Most of these older organizations,  there was hardly anyone that was nurtured, most of them were established by government, you talk about Nigerian hotels, talk about Arewa hotels and so on, most of them were government-owned-hotel, they had  very good strictures, but unfortunately the government machinery and bureaucracy stepped in and destroyed them, coupled with the issue of privatization they sold them to the highest bidders. So the legacy left behind by them  was  destroyed so Nigerians are  left at the mercy of those multinationals or the private owners who are more interested in making money than developing the industry.

On the issue of training in the hospitality sector
Well good that is actually where the impact of the Nigerian Hotels and Catering institute, the professional body should step in. To a large extent we have polytechnics and universities offering hospitality courses now.

Either tourism, hotel management, catering and so on, but the truth of the matter is that most of the courses were  really not aligned with what the industry requires, so there is surely a vacuum left for the professional body to take over.

However I know that the Nigerian Hotel and Catering Institute are packaging some training programme which we expect the proprietors and operators to key into. There  is a need for the establishment of a private sector led, not a government led hospitality academies.
On what  happened to the government led training institutes
As a matter of fact the government institute was not set up for training high-level manpower that is management level which is the point where the foreigners come.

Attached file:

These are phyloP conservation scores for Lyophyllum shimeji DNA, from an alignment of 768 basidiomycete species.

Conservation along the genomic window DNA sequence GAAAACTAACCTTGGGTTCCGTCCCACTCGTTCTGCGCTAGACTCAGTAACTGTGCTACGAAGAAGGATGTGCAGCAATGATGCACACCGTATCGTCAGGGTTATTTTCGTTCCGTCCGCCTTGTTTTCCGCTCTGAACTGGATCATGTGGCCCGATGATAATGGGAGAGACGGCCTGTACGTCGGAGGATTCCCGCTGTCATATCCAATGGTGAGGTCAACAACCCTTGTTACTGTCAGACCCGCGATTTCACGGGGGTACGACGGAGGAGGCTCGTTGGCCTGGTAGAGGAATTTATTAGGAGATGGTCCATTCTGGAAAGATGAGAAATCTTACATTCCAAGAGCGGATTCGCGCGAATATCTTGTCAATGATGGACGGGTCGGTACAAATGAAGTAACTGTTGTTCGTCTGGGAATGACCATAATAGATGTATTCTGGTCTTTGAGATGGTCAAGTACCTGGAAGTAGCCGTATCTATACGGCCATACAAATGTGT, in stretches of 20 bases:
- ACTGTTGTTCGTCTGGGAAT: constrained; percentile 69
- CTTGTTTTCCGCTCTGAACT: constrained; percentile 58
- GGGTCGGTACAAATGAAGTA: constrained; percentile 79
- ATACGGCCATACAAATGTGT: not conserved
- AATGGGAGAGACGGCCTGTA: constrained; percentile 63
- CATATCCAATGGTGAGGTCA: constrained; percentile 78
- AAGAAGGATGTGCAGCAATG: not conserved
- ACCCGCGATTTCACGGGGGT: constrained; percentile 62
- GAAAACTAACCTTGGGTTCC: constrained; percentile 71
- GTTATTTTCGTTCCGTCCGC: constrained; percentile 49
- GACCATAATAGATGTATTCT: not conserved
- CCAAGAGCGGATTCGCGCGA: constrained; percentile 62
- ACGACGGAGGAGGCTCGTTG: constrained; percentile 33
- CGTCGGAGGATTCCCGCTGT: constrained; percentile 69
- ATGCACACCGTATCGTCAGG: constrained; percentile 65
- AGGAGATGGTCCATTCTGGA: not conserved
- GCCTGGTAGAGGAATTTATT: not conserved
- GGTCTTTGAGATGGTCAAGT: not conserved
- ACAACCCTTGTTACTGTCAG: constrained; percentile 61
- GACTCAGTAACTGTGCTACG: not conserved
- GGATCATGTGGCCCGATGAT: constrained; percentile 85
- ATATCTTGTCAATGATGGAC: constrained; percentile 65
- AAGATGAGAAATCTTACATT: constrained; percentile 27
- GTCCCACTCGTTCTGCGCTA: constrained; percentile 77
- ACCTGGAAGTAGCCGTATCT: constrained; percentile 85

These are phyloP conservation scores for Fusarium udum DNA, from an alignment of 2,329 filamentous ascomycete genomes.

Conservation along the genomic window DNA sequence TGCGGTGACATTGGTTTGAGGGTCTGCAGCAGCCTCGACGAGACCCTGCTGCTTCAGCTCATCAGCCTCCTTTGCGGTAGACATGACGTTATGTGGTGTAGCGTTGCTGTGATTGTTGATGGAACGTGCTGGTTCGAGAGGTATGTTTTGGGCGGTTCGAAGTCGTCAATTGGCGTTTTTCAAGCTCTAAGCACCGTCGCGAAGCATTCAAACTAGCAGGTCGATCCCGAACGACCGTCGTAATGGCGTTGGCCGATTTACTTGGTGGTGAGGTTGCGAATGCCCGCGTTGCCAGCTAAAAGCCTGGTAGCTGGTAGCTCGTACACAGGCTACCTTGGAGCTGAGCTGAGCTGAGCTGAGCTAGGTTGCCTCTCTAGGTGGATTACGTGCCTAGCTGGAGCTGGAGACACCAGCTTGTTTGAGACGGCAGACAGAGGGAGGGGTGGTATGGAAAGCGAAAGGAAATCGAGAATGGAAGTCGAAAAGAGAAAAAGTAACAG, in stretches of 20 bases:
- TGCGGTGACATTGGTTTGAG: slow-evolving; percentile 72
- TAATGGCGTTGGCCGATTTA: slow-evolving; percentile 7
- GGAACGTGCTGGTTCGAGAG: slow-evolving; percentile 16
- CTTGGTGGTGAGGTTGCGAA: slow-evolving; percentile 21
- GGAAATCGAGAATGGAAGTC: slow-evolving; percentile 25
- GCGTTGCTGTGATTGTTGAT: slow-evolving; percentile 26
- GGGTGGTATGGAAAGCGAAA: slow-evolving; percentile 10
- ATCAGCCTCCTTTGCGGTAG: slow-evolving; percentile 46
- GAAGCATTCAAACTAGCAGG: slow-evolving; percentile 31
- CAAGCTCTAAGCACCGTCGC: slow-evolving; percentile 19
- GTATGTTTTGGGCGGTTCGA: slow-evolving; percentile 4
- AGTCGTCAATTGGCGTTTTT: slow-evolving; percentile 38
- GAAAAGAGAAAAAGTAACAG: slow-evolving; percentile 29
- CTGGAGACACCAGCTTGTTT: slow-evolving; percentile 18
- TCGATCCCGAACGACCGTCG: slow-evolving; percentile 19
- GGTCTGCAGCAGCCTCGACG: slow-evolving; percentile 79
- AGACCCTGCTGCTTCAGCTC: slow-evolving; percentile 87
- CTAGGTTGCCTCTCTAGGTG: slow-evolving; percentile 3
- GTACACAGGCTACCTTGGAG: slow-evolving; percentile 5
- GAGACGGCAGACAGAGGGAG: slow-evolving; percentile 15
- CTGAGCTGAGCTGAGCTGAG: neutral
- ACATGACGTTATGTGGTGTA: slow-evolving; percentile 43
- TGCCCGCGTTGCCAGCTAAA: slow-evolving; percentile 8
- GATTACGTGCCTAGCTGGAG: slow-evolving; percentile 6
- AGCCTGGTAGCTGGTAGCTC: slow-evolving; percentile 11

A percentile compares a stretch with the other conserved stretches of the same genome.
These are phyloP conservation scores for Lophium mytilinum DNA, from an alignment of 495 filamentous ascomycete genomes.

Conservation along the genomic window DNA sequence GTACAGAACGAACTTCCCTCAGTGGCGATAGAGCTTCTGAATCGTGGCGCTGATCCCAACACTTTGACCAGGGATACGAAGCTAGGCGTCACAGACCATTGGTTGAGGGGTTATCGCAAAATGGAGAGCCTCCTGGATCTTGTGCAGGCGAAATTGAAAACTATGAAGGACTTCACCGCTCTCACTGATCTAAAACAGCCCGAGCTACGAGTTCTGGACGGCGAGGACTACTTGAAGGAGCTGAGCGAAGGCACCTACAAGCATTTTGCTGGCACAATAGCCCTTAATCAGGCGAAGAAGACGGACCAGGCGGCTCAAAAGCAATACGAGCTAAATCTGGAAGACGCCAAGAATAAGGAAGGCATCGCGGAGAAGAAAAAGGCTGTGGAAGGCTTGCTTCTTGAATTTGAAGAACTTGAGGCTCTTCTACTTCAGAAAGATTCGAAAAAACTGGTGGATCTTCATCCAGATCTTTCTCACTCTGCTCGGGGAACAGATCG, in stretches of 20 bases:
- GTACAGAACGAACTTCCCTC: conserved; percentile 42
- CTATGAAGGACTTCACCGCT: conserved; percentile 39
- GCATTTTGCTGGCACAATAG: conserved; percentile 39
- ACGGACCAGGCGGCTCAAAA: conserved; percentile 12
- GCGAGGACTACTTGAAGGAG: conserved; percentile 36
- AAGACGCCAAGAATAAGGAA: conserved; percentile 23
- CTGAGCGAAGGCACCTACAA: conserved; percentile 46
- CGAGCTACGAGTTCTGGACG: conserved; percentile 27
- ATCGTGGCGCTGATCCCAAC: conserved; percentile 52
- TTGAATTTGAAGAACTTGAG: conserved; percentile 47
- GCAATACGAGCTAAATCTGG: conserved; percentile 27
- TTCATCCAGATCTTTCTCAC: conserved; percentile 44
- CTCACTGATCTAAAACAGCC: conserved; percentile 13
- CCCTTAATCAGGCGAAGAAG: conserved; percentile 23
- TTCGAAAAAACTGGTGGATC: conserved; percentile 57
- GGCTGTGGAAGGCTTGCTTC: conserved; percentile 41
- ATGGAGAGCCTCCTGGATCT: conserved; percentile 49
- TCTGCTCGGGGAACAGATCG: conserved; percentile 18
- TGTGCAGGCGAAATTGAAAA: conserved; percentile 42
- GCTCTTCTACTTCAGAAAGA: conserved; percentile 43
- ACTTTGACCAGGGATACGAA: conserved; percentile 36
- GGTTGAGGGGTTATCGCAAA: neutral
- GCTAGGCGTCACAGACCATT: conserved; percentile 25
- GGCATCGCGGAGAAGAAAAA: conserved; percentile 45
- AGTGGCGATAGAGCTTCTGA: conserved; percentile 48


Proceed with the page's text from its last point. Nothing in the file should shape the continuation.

An  HND  graduate in hotel management or a Bsc holder in hotel management  should not be talking about carrying plates, pots and —he should be talking about other fundamental issues that surround human nature, at that point in time he should be talking about strategic management,  psychology, human relations, planing, marketing, food and beverages control, food and beverages operation, food and beverages management these are the things he should be talking about.

But in the schools we have much of the theory, which doesn’t work, so it simply means that, there should be an organization when graduate finishes school after NYSC just like law school they should spend another one year to preparing them for the industry, at that point in time we can now have what we call industry fit in a candidate,  that is one of the reasons why (NIHOTOUR) was set up.

Ordinarily NIHOTOUR  was not setup for that role to a large extent because of the death of crafts men in the industry ILO in collaboration with federal government set up (NIHOTOUR) then to run a sort of crash programme to be able to train the rank and files  for  the industry, they are not training managers.

At the level of ranks and files,  the catering schools, the private teaching school, the technical colleges offering catering and so on they are doing well. But we are talking at the level of management, at the level of management,  the Nigerian schools are not there at all and NIHOTOUR  cannot fit into that bill. Because we are talking off an institute that will bake graduates.